2 Chronicles 28 Contemporary English Version (CEV)
King Ahaz of Judah
28 Ahaz was twenty years old when he became king of Judah, and he ruled from Jerusalem for sixteen years.
Ahaz was nothing like his ancestor David. Ahaz disobeyed the Lord 2 and was as sinful as the kings of Israel. He made idols of the god Baal, 3 and he offered sacrifices in Hinnom Valley. Worst of all, Ahaz sacrificed his own sons, which was a disgusting custom of the nations that the Lord had forced out of Israel. 4 Ahaz offered sacrifices at the local shrines,[a] as well as on every hill and in the shade of large trees.
Syria and Israel Attack Judah
5-6 Ahaz and the people of Judah sinned and turned away from the Lord, the God their ancestors had worshiped. So the Lord punished them by letting their enemies defeat them.
The king of Syria attacked Judah and took many of its people to Damascus as prisoners. King Pekah[b] of Israel later defeated Judah and killed one hundred twenty thousand of its bravest soldiers in one day. 7 During that battle, an Israelite soldier named Zichri killed three men from Judah: Maaseiah the king’s son; Azrikam, the official in charge of the palace; and Elkanah, the king’s second in command. 8 The Israelite troops captured two hundred thousand women and children and took them back to their capital city of Samaria, along with a large amount of their possessions. They did these things even though the people of Judah were their own relatives.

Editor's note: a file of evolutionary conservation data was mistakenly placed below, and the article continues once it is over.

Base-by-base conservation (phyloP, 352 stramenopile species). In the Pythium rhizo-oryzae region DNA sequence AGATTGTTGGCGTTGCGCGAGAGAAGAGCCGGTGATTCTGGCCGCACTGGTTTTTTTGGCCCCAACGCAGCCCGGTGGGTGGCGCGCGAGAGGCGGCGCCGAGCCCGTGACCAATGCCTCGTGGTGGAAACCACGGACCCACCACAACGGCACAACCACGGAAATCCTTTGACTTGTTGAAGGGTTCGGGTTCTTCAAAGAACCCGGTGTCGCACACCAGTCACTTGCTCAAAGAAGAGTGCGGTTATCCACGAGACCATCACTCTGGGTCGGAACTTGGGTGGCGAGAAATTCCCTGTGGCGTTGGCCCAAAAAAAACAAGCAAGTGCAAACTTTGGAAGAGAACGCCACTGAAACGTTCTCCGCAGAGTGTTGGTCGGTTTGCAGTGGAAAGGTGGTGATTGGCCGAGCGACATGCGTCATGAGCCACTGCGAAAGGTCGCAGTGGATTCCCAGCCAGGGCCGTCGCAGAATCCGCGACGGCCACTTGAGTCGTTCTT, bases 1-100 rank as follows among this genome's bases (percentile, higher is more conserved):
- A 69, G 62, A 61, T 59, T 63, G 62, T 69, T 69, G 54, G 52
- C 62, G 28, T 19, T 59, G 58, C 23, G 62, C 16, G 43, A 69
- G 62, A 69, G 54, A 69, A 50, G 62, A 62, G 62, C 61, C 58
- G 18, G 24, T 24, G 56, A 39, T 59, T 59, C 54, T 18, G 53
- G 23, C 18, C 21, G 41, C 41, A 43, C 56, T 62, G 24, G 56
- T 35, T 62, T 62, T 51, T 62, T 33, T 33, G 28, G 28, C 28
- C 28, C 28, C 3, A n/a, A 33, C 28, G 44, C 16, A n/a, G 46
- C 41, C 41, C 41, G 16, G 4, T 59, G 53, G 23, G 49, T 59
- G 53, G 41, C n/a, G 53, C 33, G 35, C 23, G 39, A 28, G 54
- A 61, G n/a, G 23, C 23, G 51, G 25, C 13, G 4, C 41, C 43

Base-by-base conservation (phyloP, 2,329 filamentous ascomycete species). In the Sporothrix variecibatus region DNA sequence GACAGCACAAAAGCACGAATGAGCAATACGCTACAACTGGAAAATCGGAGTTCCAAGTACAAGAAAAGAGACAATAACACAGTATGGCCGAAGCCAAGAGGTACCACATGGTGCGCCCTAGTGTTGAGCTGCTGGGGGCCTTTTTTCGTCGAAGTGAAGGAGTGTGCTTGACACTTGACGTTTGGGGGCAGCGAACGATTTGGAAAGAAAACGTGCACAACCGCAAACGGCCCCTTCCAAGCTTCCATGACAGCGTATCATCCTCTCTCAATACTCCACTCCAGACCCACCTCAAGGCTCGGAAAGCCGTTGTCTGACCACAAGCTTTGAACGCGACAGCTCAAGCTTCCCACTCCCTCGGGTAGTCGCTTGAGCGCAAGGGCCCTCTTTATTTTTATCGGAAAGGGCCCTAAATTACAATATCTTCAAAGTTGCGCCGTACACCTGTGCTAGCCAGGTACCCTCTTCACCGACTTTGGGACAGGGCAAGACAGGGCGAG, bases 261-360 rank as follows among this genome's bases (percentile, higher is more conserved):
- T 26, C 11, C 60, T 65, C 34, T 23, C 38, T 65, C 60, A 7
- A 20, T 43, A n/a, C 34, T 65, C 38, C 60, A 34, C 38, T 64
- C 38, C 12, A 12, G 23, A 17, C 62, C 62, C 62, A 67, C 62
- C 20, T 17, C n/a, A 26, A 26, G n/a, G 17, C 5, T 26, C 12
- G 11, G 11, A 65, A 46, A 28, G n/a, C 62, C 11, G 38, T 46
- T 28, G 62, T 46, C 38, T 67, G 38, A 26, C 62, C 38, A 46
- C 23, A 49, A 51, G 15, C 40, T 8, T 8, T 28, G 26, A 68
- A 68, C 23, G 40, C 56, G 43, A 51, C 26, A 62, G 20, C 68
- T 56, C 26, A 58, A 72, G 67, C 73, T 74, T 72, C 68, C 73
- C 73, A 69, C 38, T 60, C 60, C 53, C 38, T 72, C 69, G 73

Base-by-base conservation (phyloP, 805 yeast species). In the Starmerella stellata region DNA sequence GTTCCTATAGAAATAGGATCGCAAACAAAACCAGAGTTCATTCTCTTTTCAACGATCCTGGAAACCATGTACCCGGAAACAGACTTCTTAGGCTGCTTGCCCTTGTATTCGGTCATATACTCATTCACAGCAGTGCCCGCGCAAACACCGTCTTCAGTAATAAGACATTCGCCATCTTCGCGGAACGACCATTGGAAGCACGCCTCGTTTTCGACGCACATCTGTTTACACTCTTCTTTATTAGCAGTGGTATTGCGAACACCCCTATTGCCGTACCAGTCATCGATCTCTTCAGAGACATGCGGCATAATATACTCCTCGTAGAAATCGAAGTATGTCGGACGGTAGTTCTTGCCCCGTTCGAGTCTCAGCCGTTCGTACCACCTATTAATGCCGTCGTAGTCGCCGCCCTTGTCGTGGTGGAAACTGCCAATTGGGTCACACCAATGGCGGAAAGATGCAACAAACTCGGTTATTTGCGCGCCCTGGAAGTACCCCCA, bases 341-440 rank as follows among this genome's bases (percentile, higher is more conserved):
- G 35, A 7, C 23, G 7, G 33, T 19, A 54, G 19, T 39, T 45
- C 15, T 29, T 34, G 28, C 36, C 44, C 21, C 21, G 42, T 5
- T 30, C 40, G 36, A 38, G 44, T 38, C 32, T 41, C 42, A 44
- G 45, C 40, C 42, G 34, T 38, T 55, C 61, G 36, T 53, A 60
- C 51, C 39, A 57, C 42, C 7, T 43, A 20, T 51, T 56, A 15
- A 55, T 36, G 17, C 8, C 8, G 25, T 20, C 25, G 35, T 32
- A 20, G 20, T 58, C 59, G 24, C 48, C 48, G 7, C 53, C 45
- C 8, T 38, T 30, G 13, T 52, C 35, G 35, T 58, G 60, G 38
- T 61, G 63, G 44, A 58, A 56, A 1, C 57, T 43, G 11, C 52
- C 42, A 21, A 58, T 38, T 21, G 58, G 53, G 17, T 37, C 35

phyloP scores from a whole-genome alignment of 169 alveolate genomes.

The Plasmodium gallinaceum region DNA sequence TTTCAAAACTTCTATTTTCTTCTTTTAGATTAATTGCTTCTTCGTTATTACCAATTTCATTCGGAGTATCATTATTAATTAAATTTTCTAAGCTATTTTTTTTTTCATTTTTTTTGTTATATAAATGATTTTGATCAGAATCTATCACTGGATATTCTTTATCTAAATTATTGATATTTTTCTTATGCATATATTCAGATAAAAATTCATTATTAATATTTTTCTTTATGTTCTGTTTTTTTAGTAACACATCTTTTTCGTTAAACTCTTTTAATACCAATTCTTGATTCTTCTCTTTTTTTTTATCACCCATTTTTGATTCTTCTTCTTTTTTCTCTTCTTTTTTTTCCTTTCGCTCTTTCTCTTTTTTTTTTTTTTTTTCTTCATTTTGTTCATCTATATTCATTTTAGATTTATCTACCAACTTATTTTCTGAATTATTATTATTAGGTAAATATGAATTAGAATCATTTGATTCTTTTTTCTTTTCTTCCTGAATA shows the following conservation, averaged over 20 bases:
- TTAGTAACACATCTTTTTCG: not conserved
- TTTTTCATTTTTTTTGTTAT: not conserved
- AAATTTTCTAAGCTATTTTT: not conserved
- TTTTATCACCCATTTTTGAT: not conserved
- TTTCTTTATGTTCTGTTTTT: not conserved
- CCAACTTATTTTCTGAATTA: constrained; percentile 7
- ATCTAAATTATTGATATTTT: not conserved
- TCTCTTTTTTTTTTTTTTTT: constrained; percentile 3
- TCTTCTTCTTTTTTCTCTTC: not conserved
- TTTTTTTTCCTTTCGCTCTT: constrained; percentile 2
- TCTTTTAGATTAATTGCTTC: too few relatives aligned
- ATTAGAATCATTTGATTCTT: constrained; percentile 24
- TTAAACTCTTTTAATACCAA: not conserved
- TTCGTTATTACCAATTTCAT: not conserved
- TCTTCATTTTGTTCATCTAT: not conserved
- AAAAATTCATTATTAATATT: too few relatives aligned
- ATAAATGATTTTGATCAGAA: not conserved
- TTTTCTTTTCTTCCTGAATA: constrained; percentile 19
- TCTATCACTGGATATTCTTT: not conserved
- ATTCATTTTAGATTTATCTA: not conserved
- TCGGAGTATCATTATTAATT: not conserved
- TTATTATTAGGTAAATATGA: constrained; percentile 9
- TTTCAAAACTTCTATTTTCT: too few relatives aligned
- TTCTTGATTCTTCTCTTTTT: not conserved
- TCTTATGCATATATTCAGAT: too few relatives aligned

Oded the Prophet Condemns Israel
9 Oded lived in Samaria and was one of the Lord’s prophets. He met Israel’s army on their way back from Judah and said to them:
The Lord God of your ancestors let you defeat Judah’s army only because he was angry with them. But you should not have been so cruel! 10 If you make slaves of the people of Judah and Jerusalem, you will be as guilty as they are of sinning against the Lord.
11 Send these prisoners back home—they are your own relatives. If you don’t, the Lord will punish you in his anger.
12 About the same time, four of Israel’s leaders arrived. They were Azariah son of Johanan, Berechiah son of Meshillemoth, Jehizkiah son of Shallum, and Amasa son of Hadlai. They agreed with Oded that the Israelite troops were wrong, 13 and they said:
If you bring these prisoners into Samaria, that will be one more thing we’ve done to sin against the Lord. And he is already angry enough at us.